Author Topic: Are modern cars too safe, do people drive better when they feel more vulnerable  (Read 3594 times)

marcus

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Apparently the Government, Motor industry and insurers are at last starting to change the focus of car safety from the OCCUPANTS to the world OUTSIDE their car.

I think that people in most modern cars feel safe and secure because of all the impact absorbing zones, airbags, seat belts, Side Impact protection, rigid safety cells, Anti-lock brakes, run-flat tyres etc. This leads them to take greater risks, and cut everyone else up in the process, safe in the knowledge that they will almost certainly never get hurt.

People in older, smaller and more modest cars, e.g. micros KNOW that they are likely to get hurt if they take chances, so they drive more sensibly and carefully.

I am pondering this now because YET ANOTHER accident occurred just outside my yard, one of hundreds every year, often caused by people pulling out of our road into the main road. It IS difficult to get out there, and when the Council announced changes to the junction loads of us suggested a mini-roundabout, but the Council, as always, knew better!

This accident happened when a large modern executive estate car, driven by a middle-aged man, pulled out too close in front of fast traffic approaching on the main road. He obviously thought he had enough acceleration to do it, and enough strength in his car to not have to worry about any consequences. Big crash, loads of Police, ambulances and fire engines to block the road, cut out the driver, and get him to casualty.

But now the best part....what did he choose to pull out directly in front of?
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A big van. Painted with Flourescent colours. Words like NHS Ambulance written all over it. Lots of flashing lights and sirens blaring out. But that all meant nothing to Mr Executive in his large, comfortable, fast, powerful, "SAFE" modern car !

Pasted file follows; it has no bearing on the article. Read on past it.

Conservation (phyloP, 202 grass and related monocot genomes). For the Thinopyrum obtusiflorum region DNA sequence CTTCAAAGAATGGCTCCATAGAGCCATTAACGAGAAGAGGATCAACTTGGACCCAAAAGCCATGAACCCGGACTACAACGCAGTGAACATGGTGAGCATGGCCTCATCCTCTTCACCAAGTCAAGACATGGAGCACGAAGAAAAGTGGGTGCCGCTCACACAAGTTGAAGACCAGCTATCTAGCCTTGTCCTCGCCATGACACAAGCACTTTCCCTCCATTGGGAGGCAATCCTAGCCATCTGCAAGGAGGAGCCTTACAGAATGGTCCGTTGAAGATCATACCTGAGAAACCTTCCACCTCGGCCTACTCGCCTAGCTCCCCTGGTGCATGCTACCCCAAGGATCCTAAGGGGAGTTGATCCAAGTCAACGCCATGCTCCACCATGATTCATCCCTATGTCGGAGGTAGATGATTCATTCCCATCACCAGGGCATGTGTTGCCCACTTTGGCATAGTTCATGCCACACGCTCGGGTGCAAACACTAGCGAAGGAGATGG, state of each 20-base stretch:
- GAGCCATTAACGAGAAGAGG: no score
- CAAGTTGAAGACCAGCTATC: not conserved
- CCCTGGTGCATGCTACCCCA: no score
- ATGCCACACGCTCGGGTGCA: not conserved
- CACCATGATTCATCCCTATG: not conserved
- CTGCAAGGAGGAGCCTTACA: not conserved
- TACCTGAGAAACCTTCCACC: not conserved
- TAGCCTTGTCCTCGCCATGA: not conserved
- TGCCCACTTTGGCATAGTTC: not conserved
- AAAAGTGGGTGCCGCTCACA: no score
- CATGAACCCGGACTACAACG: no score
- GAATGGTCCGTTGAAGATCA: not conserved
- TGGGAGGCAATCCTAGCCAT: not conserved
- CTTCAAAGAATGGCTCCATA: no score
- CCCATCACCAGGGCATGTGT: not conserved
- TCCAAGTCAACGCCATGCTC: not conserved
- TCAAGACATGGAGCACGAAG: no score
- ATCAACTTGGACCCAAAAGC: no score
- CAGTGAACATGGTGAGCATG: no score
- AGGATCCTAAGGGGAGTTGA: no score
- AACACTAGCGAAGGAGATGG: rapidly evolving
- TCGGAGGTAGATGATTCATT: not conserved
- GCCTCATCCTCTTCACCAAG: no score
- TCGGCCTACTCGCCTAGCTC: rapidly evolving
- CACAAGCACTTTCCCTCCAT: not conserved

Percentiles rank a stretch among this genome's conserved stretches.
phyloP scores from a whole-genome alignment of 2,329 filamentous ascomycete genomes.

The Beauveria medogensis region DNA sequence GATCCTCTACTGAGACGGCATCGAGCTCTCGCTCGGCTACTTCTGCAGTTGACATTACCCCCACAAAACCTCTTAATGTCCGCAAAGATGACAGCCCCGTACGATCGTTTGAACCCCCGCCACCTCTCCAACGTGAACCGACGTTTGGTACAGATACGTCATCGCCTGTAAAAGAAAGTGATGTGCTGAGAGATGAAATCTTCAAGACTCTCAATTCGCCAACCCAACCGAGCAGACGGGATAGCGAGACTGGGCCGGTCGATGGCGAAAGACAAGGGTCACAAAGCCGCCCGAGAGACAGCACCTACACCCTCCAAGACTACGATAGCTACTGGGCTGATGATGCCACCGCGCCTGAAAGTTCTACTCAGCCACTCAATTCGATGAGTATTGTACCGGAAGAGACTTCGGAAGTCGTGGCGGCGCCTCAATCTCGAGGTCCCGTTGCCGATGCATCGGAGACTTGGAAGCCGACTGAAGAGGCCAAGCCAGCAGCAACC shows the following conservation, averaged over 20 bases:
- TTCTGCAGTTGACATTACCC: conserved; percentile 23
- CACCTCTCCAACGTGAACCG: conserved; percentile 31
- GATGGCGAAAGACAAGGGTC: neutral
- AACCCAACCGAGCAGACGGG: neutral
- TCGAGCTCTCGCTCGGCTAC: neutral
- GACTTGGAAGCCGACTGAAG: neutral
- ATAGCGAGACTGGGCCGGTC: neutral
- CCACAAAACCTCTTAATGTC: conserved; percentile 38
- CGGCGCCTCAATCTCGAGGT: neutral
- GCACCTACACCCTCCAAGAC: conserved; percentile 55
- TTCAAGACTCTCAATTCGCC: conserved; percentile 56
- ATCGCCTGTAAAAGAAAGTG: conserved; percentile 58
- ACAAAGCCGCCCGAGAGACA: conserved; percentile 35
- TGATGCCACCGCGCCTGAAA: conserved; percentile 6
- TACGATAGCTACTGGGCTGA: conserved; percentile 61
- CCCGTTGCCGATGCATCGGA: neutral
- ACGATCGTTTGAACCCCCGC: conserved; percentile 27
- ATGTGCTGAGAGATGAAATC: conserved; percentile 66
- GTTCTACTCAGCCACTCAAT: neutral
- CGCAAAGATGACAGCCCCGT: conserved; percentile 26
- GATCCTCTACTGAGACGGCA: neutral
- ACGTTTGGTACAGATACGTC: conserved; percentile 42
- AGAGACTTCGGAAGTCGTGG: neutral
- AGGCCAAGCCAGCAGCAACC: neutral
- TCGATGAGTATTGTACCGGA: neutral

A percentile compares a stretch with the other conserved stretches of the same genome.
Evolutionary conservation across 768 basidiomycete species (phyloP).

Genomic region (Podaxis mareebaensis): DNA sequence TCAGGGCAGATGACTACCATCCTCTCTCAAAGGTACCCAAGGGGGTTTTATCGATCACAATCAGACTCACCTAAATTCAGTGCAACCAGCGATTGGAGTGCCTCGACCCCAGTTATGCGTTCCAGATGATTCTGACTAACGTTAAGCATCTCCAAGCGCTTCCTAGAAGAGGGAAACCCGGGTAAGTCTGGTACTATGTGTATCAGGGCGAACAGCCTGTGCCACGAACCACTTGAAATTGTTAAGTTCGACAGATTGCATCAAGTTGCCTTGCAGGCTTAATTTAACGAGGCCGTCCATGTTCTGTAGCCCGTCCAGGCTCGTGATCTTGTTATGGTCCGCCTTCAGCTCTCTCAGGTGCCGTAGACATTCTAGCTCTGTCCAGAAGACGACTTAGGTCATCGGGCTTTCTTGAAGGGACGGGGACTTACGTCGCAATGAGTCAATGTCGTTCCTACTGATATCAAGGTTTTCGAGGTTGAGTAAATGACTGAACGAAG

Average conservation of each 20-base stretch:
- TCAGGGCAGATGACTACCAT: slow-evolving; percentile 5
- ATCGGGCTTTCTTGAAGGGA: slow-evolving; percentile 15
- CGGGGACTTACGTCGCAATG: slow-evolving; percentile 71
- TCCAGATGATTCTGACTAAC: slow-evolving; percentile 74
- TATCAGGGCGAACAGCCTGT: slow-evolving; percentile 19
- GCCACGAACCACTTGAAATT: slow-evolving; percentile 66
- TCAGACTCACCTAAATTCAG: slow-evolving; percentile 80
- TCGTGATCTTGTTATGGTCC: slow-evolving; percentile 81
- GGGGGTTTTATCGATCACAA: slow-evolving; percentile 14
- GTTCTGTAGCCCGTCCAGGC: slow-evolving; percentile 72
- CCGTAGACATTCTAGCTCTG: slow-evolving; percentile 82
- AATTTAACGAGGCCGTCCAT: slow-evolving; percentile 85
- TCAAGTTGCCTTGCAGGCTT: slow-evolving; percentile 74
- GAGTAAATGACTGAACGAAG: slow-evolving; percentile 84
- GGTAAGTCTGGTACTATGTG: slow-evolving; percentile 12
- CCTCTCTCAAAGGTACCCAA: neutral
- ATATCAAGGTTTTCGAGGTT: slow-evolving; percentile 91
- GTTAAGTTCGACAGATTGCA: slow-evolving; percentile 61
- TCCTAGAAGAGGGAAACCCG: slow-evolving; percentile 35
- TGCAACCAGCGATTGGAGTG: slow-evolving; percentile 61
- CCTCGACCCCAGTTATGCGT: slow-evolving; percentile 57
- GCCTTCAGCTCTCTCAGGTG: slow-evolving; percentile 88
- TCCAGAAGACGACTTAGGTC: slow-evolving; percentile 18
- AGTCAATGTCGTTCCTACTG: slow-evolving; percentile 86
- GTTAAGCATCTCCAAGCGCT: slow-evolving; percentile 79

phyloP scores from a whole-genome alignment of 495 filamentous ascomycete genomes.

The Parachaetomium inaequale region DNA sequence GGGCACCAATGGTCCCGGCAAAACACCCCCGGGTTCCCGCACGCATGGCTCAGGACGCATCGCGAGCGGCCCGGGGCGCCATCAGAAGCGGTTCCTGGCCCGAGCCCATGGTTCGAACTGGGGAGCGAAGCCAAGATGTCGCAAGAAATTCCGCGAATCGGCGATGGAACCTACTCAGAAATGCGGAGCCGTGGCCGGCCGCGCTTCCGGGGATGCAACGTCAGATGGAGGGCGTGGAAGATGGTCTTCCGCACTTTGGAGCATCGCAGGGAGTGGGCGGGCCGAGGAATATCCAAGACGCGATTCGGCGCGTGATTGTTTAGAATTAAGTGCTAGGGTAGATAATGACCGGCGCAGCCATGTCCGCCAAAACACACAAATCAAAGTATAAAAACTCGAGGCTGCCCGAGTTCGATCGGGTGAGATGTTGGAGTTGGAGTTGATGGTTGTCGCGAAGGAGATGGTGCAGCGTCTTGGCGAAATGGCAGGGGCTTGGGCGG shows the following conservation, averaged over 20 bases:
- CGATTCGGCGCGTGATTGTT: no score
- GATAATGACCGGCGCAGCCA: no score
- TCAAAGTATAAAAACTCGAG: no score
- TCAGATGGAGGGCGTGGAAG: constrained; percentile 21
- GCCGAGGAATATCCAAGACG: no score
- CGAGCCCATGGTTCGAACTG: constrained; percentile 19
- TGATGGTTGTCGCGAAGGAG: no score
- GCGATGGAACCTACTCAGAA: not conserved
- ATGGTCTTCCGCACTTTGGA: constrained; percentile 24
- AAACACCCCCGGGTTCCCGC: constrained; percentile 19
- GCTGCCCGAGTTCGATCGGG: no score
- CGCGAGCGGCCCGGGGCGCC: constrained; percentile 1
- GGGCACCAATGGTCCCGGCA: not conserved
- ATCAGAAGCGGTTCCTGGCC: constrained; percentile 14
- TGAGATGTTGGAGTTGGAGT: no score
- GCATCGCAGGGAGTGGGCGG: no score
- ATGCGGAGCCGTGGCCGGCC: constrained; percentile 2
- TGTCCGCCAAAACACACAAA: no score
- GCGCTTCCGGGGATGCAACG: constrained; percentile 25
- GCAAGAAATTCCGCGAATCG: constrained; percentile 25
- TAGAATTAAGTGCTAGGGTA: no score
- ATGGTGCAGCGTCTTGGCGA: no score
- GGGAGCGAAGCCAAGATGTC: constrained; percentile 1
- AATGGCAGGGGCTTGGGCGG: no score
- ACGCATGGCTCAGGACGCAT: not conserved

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Jawmedead

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This accident happened when a large modern executive estate car, driven by a middle-aged man


Middle-aged man. This is a male aged 40 to 60. Glad I'm passed it.

Large modern executive estate car.  B.M.W., Mercedes, Hummer?

I bet the driver had his music system blaring out or chatting on his mobile not to hear the sirens.
 

marcus

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Large modern executive estate car.  B.M.W., Mercedes, Hummer?

I bet the driver had his music system blaring out or chatting on his mobile not to hear the sirens.
 

Music and phones...another example of how people have come to feel too safe and comfortable in their modern cars !
MB, or Ford, hard to tell once the impact and cutting equipment have left their mark.
If I had been there on my cycle instead of that ambulance....
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Bob Purton

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Marcus, I couldn't agree more! People are far too cosseted in there big fast cars, especially 4X4's. No one else matters but them. BMW drivers are the worst! {not Isetta's!} They think they are It but are surely the worst drivers on the road today. I know there must be some good ones as well but its strange that when ever anyone cuts me up or does something stupid they are always behind the wheel of one of these drug dealer BMW's.